Is your pet fat? Yes … No … Are you sure?
A recent study into owners’ abilities to determine whether or not their pets are at an ideal weight showed that just about 44 percent of people misidentified their dog’s body condition. The researchers only looked at dog owners, but I suspect the finding would be similar for cat owners, too. This is a big deal because it’s difficult to deal with a problem when people don’t recognize that one exists in the first place.
Not surprisingly, owners most commonly thought that their dogs were thinner than they actually were — but the opposite was also true. Owners of excessively skinny dogs ranked their pet’s body condition closer to the ideal than was true. Oddly, men were almost twice as likely to underestimate their dogs’ body condition in comparison to women. Anyone got an explanation for that?
I’ve dealt with owner misperceptions about body weight all too often as a veterinarian. It happens most frequently with new clients and patients. When I’ve been seeing an adult animal for a while and every time he or she steps on the scale the numbers are a bit (or more than a bit) higher, the reality of the situation is hard to ignore. But with a new client I might say something along the lines of, "Let’s see here, Gizmo weighed in today at 46 pounds. I think his ideal weight is closer to 40. Can we go over some options for weight loss together?"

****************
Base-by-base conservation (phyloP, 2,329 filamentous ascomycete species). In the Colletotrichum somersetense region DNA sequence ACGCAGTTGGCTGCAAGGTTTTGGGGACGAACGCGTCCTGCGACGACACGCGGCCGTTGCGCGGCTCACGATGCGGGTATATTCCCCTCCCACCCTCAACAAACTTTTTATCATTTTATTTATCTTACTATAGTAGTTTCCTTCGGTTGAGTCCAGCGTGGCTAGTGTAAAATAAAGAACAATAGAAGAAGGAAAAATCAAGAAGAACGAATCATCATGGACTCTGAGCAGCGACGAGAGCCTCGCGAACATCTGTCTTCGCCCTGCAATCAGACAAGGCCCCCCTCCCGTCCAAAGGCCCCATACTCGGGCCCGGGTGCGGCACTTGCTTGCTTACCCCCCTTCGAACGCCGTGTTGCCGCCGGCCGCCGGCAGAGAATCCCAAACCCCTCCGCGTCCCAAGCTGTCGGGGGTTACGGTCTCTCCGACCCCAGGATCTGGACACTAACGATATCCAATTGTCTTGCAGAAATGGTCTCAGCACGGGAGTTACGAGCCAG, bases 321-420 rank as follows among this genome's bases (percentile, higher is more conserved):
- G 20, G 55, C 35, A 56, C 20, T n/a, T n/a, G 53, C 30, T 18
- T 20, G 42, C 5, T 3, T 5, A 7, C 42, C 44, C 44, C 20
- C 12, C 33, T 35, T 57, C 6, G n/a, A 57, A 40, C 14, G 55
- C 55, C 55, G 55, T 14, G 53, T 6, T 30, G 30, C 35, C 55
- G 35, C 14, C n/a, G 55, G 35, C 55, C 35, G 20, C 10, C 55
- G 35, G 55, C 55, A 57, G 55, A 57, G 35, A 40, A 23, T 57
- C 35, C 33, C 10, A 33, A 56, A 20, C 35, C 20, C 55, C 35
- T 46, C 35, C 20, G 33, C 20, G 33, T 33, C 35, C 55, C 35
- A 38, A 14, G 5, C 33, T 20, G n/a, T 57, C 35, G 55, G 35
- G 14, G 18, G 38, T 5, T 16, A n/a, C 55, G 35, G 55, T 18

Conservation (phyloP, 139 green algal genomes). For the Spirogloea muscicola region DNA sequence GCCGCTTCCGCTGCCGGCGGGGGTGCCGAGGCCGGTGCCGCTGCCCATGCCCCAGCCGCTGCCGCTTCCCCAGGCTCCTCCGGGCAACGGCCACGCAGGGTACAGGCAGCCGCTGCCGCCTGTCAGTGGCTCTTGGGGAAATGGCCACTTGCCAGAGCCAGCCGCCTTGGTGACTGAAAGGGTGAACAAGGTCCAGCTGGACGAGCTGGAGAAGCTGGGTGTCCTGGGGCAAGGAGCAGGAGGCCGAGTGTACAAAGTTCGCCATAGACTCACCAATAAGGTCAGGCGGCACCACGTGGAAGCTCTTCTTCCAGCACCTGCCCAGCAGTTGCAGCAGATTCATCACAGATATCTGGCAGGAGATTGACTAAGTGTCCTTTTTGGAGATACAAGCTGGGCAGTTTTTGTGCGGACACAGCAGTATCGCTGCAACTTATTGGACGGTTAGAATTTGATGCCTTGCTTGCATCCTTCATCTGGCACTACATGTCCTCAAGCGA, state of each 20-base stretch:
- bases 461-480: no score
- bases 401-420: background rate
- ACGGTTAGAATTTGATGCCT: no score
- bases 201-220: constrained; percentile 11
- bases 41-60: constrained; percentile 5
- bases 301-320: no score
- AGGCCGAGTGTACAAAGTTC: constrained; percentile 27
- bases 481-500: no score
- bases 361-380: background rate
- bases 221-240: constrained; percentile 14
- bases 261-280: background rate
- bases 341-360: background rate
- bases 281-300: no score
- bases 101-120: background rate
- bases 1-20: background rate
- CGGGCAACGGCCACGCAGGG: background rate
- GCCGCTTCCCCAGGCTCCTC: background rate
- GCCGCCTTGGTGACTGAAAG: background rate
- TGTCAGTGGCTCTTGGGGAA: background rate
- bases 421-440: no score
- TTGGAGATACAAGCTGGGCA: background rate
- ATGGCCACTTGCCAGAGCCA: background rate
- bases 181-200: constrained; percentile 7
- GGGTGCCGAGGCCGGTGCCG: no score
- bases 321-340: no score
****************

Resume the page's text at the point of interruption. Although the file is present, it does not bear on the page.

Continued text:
Sometimes, I’ll get a sheepish grin or a reply like, "I thought he was just big-boned," which indicates to me that the owner already suspected the problem but just didn’t want to deal with it or didn’t think it was a significant issue.
Of course, excess weight is a HUGE health concern for pets. It has been linked to shorter life spans, cancer, arthritis, cruciate ligament ruptures, skin problems, heart disease, type 2 diabetes and hepatic lipidosis in cats, and Cushing’s disease in dogs. Owners shouldn’t shoulder 100 percent of the blame for the pet obesity epidemic, though. Veterinarians generally don’t do a great job hammering home just how dangerous the extra weight can be. It’s an awkward conversation to initiate, particularly if the pet’s owner is overweight also.
Whatever the reason for not dealing with the issue, owners who have a sneaking suspicion that their pets could stand to lose some weight are usually receptive to starting a dialogue about how we should address it. On the other hand, I know I’m in for a loooong and oftentimes unfruitful discussion when an owner reacts with shock (sometimes combined with outrage) after I’ve brought up the topic of weight loss. At least I now know that many of these people honestly think their pets are skinnier than they are.
One of the best ways to objectively analyze your pet’s body shape is to compare it to a standardized chart of canine or feline body condition scores. Take a look. They’re easy to use and might just help you avoid an unpleasant surprise the next time you visit your veterinarian.
Dr. Jennifer Coates